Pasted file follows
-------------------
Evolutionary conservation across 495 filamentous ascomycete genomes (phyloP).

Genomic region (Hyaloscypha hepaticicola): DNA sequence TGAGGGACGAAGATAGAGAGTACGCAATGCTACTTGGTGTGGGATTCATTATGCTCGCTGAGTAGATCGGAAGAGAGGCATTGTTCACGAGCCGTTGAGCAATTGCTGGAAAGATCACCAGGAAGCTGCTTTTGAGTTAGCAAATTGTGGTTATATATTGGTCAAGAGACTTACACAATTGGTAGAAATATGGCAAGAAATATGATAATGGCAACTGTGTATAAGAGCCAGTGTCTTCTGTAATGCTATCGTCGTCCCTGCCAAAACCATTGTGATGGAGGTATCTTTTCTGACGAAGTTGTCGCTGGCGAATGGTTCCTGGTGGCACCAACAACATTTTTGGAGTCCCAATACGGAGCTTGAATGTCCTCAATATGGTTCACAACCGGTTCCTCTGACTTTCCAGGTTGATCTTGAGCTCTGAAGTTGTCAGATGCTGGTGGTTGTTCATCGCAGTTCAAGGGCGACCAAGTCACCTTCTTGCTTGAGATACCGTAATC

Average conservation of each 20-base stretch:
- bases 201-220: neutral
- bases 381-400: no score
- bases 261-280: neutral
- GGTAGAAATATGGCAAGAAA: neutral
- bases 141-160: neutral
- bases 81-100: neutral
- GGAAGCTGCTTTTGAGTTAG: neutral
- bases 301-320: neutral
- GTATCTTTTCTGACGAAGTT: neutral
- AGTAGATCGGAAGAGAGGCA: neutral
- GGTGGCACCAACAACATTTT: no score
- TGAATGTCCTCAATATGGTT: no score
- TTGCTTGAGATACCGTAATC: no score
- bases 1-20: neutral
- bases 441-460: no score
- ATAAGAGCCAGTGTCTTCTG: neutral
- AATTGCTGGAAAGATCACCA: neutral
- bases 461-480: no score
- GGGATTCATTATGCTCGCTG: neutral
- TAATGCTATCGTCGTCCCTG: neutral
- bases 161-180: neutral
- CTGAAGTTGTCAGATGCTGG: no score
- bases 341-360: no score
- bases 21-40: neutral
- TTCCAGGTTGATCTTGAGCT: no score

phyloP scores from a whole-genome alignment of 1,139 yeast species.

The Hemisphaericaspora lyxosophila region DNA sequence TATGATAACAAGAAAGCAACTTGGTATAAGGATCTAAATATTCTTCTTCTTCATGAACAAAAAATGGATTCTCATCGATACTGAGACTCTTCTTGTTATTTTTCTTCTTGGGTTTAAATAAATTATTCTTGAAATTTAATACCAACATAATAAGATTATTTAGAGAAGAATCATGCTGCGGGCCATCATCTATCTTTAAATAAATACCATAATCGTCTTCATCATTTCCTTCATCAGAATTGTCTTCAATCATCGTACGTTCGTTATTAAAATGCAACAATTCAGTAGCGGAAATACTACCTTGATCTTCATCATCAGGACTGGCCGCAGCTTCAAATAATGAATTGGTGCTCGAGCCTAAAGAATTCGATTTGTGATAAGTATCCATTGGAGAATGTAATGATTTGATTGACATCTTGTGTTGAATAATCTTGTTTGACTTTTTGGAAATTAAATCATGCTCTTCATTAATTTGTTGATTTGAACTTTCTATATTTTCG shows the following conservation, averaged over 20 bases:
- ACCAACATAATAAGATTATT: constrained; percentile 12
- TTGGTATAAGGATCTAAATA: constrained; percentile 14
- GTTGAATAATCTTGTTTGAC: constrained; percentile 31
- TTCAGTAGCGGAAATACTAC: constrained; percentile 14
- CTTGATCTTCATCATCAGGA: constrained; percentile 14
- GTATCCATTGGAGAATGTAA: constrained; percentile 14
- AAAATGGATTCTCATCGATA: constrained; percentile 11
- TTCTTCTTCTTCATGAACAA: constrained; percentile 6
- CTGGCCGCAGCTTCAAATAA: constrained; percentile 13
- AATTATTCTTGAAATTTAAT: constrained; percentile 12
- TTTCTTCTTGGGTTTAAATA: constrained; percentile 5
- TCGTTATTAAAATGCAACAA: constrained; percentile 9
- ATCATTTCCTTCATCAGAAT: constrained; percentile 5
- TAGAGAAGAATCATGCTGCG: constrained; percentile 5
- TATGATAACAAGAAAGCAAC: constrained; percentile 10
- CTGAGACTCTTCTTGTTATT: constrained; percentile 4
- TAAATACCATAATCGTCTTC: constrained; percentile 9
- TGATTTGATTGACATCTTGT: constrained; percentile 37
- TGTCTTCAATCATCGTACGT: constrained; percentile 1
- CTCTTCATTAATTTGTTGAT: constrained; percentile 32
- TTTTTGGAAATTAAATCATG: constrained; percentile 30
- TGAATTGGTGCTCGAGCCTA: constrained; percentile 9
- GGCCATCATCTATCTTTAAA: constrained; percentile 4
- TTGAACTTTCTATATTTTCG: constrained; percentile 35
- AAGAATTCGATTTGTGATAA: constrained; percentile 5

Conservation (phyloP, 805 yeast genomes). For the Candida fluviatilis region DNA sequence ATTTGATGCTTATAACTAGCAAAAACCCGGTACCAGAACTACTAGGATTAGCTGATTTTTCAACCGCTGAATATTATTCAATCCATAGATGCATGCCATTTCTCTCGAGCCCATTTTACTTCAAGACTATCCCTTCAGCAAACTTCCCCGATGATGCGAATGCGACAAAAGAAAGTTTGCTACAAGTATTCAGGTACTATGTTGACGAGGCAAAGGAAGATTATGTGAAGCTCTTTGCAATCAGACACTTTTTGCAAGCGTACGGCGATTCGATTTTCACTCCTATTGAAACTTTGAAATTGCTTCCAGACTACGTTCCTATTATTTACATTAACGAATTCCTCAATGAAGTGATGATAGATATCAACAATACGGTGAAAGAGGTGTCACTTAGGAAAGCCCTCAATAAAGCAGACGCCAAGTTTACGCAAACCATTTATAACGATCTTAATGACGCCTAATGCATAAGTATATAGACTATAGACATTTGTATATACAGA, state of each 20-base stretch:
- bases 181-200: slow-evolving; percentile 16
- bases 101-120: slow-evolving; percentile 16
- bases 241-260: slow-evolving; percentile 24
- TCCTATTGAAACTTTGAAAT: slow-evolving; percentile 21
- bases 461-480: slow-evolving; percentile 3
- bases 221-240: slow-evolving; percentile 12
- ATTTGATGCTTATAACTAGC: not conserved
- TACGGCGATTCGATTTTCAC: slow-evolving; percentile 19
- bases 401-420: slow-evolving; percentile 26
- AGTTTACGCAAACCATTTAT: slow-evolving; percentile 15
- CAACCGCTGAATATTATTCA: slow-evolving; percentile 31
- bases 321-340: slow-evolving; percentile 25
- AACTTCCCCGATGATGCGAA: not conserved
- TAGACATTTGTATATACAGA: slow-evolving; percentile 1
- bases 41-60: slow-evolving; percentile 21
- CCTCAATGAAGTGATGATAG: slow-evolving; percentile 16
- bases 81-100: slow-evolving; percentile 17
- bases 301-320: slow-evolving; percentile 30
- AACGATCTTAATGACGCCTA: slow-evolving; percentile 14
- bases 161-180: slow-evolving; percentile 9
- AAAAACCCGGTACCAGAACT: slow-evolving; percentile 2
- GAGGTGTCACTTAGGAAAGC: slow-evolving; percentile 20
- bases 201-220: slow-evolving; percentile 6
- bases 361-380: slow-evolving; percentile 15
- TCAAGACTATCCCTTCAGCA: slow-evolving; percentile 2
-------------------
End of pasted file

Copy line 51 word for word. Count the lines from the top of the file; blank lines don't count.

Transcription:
- TTTTTGGAAATTAAATCATG: constrained; percentile 30